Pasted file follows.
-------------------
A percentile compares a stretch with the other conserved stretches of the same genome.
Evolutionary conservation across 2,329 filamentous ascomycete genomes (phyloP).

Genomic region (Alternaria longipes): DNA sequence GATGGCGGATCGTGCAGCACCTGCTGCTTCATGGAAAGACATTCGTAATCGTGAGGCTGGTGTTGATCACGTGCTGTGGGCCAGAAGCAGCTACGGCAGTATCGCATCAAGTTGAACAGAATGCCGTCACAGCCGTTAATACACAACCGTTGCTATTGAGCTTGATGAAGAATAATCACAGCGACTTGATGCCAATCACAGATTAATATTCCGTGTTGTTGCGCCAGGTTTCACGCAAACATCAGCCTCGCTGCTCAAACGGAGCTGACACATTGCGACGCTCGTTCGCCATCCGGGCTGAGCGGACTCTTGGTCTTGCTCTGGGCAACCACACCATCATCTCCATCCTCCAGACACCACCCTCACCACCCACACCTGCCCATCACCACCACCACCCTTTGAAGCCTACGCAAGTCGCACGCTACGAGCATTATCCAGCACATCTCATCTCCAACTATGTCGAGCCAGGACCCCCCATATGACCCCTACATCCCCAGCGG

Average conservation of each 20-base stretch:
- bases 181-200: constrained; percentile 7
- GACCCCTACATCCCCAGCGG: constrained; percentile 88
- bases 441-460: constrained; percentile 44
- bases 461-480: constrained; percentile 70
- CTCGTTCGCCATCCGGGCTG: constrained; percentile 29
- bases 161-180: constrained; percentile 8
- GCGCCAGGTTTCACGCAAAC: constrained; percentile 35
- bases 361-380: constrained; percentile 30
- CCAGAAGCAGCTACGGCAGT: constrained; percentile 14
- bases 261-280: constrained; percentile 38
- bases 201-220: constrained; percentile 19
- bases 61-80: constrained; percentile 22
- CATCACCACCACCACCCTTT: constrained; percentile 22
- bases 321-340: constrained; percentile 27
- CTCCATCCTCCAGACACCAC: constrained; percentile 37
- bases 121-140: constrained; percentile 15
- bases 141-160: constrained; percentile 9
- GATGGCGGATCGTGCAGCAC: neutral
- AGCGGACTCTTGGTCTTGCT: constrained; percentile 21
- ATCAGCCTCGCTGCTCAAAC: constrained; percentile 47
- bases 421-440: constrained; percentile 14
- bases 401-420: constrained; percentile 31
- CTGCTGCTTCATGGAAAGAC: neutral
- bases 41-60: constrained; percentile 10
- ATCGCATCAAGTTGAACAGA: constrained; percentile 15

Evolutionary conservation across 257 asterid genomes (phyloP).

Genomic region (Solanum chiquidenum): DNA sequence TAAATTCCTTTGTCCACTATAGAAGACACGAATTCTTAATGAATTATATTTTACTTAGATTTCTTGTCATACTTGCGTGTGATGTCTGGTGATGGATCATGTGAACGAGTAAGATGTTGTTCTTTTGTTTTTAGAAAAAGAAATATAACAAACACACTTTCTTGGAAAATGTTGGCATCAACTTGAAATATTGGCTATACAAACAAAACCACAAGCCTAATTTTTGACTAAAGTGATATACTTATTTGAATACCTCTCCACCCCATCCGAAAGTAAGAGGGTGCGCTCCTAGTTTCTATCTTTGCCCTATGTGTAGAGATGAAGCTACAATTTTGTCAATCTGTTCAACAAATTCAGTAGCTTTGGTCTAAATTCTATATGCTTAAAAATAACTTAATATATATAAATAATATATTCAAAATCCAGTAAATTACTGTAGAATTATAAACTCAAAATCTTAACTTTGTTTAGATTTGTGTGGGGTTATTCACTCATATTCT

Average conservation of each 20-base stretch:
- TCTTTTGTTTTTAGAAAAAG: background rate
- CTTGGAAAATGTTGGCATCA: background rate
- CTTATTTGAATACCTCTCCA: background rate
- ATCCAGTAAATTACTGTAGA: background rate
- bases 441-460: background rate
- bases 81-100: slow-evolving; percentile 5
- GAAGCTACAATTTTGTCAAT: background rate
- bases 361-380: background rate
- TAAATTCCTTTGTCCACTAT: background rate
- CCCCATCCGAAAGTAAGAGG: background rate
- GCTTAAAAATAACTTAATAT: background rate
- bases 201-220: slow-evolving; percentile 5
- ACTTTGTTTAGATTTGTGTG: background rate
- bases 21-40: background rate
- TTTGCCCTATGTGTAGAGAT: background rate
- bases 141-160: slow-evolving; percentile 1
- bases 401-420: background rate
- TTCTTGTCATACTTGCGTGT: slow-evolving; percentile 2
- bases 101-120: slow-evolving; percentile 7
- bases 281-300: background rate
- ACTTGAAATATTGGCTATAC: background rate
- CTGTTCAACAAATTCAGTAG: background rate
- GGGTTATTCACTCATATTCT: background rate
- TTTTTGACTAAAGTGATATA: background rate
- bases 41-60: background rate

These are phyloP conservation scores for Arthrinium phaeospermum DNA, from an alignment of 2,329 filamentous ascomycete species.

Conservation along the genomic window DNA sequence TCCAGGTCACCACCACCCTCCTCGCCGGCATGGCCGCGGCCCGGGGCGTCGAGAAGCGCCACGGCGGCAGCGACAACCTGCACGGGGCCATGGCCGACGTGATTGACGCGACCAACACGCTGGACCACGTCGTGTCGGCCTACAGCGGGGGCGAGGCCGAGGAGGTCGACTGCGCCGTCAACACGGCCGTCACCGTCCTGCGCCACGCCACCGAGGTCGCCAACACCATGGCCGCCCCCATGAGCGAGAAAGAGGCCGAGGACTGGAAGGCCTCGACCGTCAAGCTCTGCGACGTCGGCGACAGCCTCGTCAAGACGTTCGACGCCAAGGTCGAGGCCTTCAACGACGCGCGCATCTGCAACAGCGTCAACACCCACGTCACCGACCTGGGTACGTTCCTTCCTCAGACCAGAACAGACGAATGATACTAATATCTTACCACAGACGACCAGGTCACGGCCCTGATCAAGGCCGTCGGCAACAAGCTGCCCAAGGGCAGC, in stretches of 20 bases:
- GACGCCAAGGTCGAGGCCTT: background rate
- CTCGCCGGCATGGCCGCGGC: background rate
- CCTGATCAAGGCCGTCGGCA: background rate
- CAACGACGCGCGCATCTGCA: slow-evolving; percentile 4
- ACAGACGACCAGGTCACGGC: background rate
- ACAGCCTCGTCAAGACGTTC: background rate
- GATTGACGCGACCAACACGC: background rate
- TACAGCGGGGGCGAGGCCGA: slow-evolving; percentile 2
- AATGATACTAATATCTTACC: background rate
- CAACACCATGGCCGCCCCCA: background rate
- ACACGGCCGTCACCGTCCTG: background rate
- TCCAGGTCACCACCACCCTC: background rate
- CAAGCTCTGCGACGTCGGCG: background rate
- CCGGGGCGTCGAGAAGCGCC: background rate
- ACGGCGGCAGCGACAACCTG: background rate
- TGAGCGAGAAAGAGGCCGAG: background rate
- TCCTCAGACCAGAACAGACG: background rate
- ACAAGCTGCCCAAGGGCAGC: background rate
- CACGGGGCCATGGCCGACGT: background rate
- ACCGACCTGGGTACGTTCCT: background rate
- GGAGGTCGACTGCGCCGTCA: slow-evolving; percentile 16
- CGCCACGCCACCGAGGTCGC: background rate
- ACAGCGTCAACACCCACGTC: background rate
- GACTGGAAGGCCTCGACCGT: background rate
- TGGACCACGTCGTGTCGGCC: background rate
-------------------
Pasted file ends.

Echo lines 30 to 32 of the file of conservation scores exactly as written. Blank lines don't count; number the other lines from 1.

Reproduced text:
Evolutionary conservation across 257 asterid genomes (phyloP).

Genomic region (Solanum chiquidenum): DNA sequence TAAATTCCTTTGTCCACTATAGAAGACACGAATTCTTAATGAATTATATTTTACTTAGATTTCTTGTCATACTTGCGTGTGATGTCTGGTGATGGATCATGTGAACGAGTAAGATGTTGTTCTTTTGTTTTTAGAAAAAGAAATATAACAAACACACTTTCTTGGAAAATGTTGGCATCAACTTGAAATATTGGCTATACAAACAAAACCACAAGCCTAATTTTTGACTAAAGTGATATACTTATTTGAATACCTCTCCACCCCATCCGAAAGTAAGAGGGTGCGCTCCTAGTTTCTATCTTTGCCCTATGTGTAGAGATGAAGCTACAATTTTGTCAATCTGTTCAACAAATTCAGTAGCTTTGGTCTAAATTCTATATGCTTAAAAATAACTTAATATATATAAATAATATATTCAAAATCCAGTAAATTACTGTAGAATTATAAACTCAAAATCTTAACTTTGTTTAGATTTGTGTGGGGTTATTCACTCATATTCT

Average conservation of each 20-base stretch: